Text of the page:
Honeybees are greatly affected by the annual rainfall and temperature of an area, and the dry season was brutal for the ones in Iyoli. 

It’s been growing increasingly drier over the past decade due to climate change, and the bees need water to dilute honey and cool the hive during hot weather. If water is nearby, they can spend more time gathering nectar and less time collecting water. There was no water and only six bee box hives had survived out of the twelve that Zoe and I saw in the previous year.  

Last year, I took pictures of hundreds of people standing around filling their buckets from a well that was no longer providing water. Not a drop of water. Their backup water source was over 5km away at the Babu riverbed, and even that was dry.

The Iyoli well was built in 1973, and though it technically still had water, it had collapsed, probably because the casing had sunk. It wasn’t until recently that digging teams placed casings all the way down a well, a fact that made me happy that Moshi was there to ensure that the Cheku well construction had gone so well. More importantly, these old casings were also made of metal and not PVC, so they were prone to rust, and they were weighed down by waterlogged rocks. Gradually, all of the casings that were placed between 1960 and 1990 had begun to collapse, leaving those wells unusable.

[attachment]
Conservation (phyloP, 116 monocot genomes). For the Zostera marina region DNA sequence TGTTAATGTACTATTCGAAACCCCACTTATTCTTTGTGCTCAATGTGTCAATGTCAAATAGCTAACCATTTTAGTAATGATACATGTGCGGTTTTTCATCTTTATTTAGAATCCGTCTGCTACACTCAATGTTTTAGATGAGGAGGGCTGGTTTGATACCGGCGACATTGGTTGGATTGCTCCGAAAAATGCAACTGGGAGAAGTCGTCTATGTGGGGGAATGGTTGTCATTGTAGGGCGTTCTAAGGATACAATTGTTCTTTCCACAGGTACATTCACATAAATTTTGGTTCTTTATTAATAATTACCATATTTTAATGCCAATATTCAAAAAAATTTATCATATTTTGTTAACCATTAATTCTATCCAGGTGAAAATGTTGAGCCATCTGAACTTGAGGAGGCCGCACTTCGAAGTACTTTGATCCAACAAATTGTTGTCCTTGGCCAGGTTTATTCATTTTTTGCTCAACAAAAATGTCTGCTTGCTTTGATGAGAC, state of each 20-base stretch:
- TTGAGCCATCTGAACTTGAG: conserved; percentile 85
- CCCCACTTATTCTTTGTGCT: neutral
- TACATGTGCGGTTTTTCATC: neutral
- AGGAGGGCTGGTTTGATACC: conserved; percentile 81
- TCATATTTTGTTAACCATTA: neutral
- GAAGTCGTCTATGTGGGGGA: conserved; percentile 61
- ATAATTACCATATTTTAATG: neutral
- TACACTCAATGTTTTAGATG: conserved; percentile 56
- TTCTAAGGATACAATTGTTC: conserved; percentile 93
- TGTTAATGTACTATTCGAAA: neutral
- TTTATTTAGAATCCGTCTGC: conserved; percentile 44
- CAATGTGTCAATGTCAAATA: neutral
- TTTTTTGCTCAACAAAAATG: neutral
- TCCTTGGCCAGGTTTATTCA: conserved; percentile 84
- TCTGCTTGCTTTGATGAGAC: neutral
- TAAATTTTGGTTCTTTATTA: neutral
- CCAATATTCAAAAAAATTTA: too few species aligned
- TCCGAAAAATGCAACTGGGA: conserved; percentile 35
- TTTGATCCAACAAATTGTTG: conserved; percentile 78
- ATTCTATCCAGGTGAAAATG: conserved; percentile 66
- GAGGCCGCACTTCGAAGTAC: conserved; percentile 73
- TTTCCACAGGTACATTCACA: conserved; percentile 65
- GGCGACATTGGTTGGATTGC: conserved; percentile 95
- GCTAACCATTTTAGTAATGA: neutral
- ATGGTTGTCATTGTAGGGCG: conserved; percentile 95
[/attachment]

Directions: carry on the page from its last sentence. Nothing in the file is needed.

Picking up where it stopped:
The well was providing no water and the bees needed water.

But life went on. Each evening, the men got together and drank black coffee. Even though coffee costs pennies, the villagers didn’t always have enough, so when tourists came through, they would often sit together over a cup of coffee and talk—with the help of a translator. For less than $5, a tourist could pay for the entire group to have a cup. From beneath the stars, we talked about the drying fields and the disappearing bees while the cicadas sang their songs. 

The people asked that I not forget them, and I knew I couldn’t just walk away without doing something.